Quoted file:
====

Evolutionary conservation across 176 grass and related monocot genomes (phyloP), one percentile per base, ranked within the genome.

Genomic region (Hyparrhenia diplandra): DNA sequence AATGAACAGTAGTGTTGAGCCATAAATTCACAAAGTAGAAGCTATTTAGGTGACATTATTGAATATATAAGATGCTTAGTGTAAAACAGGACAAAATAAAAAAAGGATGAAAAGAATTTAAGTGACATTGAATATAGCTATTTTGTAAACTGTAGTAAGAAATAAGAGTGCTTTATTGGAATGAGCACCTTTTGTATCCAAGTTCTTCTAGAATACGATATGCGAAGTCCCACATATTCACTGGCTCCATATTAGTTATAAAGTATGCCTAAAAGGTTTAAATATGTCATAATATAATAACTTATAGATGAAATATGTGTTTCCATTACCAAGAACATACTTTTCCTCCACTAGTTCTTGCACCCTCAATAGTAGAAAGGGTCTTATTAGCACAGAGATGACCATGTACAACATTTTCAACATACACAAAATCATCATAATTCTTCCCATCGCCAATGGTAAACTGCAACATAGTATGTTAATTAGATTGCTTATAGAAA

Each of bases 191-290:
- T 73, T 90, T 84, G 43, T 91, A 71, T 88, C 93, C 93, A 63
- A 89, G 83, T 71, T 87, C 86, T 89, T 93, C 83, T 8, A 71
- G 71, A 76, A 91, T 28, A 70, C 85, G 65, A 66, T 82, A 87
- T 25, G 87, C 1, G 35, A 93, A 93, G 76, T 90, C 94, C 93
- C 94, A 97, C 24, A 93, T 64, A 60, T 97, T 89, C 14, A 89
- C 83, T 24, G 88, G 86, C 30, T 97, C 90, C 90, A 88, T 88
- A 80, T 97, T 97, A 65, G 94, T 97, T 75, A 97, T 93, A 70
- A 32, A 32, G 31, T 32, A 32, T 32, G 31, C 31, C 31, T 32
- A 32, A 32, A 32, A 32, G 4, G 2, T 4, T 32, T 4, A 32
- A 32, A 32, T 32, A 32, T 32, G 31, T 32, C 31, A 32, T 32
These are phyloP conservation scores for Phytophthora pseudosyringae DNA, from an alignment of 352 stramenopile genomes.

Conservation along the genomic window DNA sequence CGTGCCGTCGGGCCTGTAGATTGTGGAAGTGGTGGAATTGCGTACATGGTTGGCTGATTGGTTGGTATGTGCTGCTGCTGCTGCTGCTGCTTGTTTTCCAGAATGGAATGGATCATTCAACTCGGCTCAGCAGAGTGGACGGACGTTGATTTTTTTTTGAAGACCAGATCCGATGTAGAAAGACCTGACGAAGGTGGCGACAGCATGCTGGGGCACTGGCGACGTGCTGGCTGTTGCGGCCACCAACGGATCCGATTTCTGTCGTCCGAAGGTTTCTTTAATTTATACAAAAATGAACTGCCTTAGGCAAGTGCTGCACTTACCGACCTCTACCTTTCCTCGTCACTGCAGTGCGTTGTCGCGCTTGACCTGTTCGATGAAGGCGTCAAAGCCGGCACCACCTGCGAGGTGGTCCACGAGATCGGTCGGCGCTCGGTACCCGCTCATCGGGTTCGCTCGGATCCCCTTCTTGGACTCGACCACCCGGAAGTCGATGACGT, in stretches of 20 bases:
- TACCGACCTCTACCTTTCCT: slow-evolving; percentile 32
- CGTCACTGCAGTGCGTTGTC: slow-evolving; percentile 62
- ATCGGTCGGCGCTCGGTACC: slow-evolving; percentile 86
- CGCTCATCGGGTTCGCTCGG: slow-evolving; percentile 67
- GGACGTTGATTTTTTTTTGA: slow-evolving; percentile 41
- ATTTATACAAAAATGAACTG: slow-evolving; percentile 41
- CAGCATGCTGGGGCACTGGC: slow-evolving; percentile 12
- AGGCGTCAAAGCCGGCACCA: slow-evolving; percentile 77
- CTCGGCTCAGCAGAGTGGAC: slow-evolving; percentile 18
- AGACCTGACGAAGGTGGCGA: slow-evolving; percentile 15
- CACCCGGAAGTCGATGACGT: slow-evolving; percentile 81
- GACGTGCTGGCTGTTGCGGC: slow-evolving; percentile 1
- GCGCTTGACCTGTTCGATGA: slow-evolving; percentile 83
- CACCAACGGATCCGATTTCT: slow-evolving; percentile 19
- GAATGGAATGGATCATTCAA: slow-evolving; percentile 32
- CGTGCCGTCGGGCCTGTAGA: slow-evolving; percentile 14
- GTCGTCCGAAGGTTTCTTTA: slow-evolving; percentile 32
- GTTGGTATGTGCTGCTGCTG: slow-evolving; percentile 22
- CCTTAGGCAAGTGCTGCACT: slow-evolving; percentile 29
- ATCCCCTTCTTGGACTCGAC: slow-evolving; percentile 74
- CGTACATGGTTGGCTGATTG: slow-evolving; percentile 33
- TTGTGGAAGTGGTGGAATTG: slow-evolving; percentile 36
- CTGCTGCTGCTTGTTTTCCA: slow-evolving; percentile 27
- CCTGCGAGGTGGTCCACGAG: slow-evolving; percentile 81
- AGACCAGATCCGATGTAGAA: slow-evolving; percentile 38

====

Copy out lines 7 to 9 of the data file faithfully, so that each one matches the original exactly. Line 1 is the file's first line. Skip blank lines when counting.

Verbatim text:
- T 25, G 87, C 1, G 35, A 93, A 93, G 76, T 90, C 94, C 93
- C 94, A 97, C 24, A 93, T 64, A 60, T 97, T 89, C 14, A 89
- C 83, T 24, G 88, G 86, C 30, T 97, C 90, C 90, A 88, T 88